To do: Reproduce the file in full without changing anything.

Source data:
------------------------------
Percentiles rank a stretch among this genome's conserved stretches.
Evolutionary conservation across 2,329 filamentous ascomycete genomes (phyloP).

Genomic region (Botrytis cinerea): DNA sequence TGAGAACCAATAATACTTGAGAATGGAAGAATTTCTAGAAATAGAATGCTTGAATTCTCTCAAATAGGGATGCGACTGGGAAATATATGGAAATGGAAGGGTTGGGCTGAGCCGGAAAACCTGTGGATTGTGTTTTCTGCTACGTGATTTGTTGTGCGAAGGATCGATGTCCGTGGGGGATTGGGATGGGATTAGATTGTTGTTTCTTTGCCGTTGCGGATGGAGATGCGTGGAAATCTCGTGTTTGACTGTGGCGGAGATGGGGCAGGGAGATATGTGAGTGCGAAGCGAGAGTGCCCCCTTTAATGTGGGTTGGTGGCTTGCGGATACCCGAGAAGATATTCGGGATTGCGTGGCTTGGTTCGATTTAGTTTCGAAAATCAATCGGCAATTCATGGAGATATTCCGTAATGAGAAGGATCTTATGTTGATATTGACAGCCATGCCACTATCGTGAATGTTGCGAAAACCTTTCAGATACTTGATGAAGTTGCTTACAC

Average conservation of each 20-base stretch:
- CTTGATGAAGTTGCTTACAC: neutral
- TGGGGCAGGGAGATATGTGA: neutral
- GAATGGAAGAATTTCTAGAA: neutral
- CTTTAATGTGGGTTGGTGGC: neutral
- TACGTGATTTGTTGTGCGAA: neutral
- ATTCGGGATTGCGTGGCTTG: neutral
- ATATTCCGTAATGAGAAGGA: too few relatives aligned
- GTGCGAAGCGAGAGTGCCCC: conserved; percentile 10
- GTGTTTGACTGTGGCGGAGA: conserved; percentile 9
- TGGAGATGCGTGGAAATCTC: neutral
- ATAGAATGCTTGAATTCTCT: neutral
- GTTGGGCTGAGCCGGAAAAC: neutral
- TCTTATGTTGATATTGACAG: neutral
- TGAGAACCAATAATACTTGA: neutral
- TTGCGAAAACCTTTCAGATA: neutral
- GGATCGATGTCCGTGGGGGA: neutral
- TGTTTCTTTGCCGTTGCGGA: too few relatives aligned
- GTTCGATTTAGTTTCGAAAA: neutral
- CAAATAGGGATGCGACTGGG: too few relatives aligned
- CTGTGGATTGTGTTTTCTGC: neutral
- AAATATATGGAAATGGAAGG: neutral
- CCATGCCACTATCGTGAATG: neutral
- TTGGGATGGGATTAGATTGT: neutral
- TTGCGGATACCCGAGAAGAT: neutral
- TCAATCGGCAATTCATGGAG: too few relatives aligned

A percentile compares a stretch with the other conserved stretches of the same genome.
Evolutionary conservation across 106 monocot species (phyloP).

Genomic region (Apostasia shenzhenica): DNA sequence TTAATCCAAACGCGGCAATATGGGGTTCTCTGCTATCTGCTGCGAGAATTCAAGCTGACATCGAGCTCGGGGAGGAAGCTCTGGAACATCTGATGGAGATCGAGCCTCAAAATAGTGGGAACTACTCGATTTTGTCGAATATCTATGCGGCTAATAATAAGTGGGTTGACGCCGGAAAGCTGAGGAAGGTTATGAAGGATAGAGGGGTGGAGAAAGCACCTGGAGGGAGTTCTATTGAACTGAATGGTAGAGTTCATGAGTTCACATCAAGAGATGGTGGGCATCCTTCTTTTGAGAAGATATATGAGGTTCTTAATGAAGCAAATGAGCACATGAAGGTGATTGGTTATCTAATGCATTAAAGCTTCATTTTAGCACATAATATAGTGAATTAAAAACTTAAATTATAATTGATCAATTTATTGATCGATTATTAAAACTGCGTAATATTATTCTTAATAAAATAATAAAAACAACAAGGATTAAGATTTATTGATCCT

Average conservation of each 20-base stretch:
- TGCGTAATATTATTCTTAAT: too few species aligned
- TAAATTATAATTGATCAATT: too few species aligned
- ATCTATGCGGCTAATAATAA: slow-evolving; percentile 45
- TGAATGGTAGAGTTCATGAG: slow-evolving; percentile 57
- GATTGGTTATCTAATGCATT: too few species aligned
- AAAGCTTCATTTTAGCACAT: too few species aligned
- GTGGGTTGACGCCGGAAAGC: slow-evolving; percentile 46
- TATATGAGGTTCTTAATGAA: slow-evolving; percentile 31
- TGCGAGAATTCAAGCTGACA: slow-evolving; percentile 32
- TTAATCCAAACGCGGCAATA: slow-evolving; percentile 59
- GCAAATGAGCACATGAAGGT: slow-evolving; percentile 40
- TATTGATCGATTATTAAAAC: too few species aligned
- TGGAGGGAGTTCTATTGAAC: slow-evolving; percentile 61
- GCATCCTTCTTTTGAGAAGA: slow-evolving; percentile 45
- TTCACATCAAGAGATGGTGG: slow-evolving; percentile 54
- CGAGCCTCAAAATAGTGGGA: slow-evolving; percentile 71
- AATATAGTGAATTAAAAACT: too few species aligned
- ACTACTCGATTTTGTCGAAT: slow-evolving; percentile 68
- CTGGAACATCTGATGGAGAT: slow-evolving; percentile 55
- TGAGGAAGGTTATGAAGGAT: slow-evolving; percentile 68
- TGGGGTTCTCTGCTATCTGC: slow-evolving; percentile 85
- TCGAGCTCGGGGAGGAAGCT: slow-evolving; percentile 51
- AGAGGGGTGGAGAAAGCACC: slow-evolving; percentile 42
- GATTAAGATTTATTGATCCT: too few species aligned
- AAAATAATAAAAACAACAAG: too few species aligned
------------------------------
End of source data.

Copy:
Percentiles rank a stretch among this genome's conserved stretches.
Evolutionary conservation across 2,329 filamentous ascomycete genomes (phyloP).

Genomic region (Botrytis cinerea): DNA sequence TGAGAACCAATAATACTTGAGAATGGAAGAATTTCTAGAAATAGAATGCTTGAATTCTCTCAAATAGGGATGCGACTGGGAAATATATGGAAATGGAAGGGTTGGGCTGAGCCGGAAAACCTGTGGATTGTGTTTTCTGCTACGTGATTTGTTGTGCGAAGGATCGATGTCCGTGGGGGATTGGGATGGGATTAGATTGTTGTTTCTTTGCCGTTGCGGATGGAGATGCGTGGAAATCTCGTGTTTGACTGTGGCGGAGATGGGGCAGGGAGATATGTGAGTGCGAAGCGAGAGTGCCCCCTTTAATGTGGGTTGGTGGCTTGCGGATACCCGAGAAGATATTCGGGATTGCGTGGCTTGGTTCGATTTAGTTTCGAAAATCAATCGGCAATTCATGGAGATATTCCGTAATGAGAAGGATCTTATGTTGATATTGACAGCCATGCCACTATCGTGAATGTTGCGAAAACCTTTCAGATACTTGATGAAGTTGCTTACAC

Average conservation of each 20-base stretch:
- CTTGATGAAGTTGCTTACAC: neutral
- TGGGGCAGGGAGATATGTGA: neutral
- GAATGGAAGAATTTCTAGAA: neutral
- CTTTAATGTGGGTTGGTGGC: neutral
- TACGTGATTTGTTGTGCGAA: neutral
- ATTCGGGATTGCGTGGCTTG: neutral
- ATATTCCGTAATGAGAAGGA: too few relatives aligned
- GTGCGAAGCGAGAGTGCCCC: conserved; percentile 10
- GTGTTTGACTGTGGCGGAGA: conserved; percentile 9
- TGGAGATGCGTGGAAATCTC: neutral
- ATAGAATGCTTGAATTCTCT: neutral
- GTTGGGCTGAGCCGGAAAAC: neutral
- TCTTATGTTGATATTGACAG: neutral
- TGAGAACCAATAATACTTGA: neutral
- TTGCGAAAACCTTTCAGATA: neutral
- GGATCGATGTCCGTGGGGGA: neutral
- TGTTTCTTTGCCGTTGCGGA: too few relatives aligned
- GTTCGATTTAGTTTCGAAAA: neutral
- CAAATAGGGATGCGACTGGG: too few relatives aligned
- CTGTGGATTGTGTTTTCTGC: neutral
- AAATATATGGAAATGGAAGG: neutral
- CCATGCCACTATCGTGAATG: neutral
- TTGGGATGGGATTAGATTGT: neutral
- TTGCGGATACCCGAGAAGAT: neutral
- TCAATCGGCAATTCATGGAG: too few relatives aligned

A percentile compares a stretch with the other conserved stretches of the same genome.
Evolutionary conservation across 106 monocot species (phyloP).

Genomic region (Apostasia shenzhenica): DNA sequence TTAATCCAAACGCGGCAATATGGGGTTCTCTGCTATCTGCTGCGAGAATTCAAGCTGACATCGAGCTCGGGGAGGAAGCTCTGGAACATCTGATGGAGATCGAGCCTCAAAATAGTGGGAACTACTCGATTTTGTCGAATATCTATGCGGCTAATAATAAGTGGGTTGACGCCGGAAAGCTGAGGAAGGTTATGAAGGATAGAGGGGTGGAGAAAGCACCTGGAGGGAGTTCTATTGAACTGAATGGTAGAGTTCATGAGTTCACATCAAGAGATGGTGGGCATCCTTCTTTTGAGAAGATATATGAGGTTCTTAATGAAGCAAATGAGCACATGAAGGTGATTGGTTATCTAATGCATTAAAGCTTCATTTTAGCACATAATATAGTGAATTAAAAACTTAAATTATAATTGATCAATTTATTGATCGATTATTAAAACTGCGTAATATTATTCTTAATAAAATAATAAAAACAACAAGGATTAAGATTTATTGATCCT

Average conservation of each 20-base stretch:
- TGCGTAATATTATTCTTAAT: too few species aligned
- TAAATTATAATTGATCAATT: too few species aligned
- ATCTATGCGGCTAATAATAA: slow-evolving; percentile 45
- TGAATGGTAGAGTTCATGAG: slow-evolving; percentile 57
- GATTGGTTATCTAATGCATT: too few species aligned
- AAAGCTTCATTTTAGCACAT: too few species aligned
- GTGGGTTGACGCCGGAAAGC: slow-evolving; percentile 46
- TATATGAGGTTCTTAATGAA: slow-evolving; percentile 31
- TGCGAGAATTCAAGCTGACA: slow-evolving; percentile 32
- TTAATCCAAACGCGGCAATA: slow-evolving; percentile 59
- GCAAATGAGCACATGAAGGT: slow-evolving; percentile 40
- TATTGATCGATTATTAAAAC: too few species aligned
- TGGAGGGAGTTCTATTGAAC: slow-evolving; percentile 61
- GCATCCTTCTTTTGAGAAGA: slow-evolving; percentile 45
- TTCACATCAAGAGATGGTGG: slow-evolving; percentile 54
- CGAGCCTCAAAATAGTGGGA: slow-evolving; percentile 71
- AATATAGTGAATTAAAAACT: too few species aligned
- ACTACTCGATTTTGTCGAAT: slow-evolving; percentile 68
- CTGGAACATCTGATGGAGAT: slow-evolving; percentile 55
- TGAGGAAGGTTATGAAGGAT: slow-evolving; percentile 68
- TGGGGTTCTCTGCTATCTGC: slow-evolving; percentile 85
- TCGAGCTCGGGGAGGAAGCT: slow-evolving; percentile 51
- AGAGGGGTGGAGAAAGCACC: slow-evolving; percentile 42
- GATTAAGATTTATTGATCCT: too few species aligned
- AAAATAATAAAAACAACAAG: too few species aligned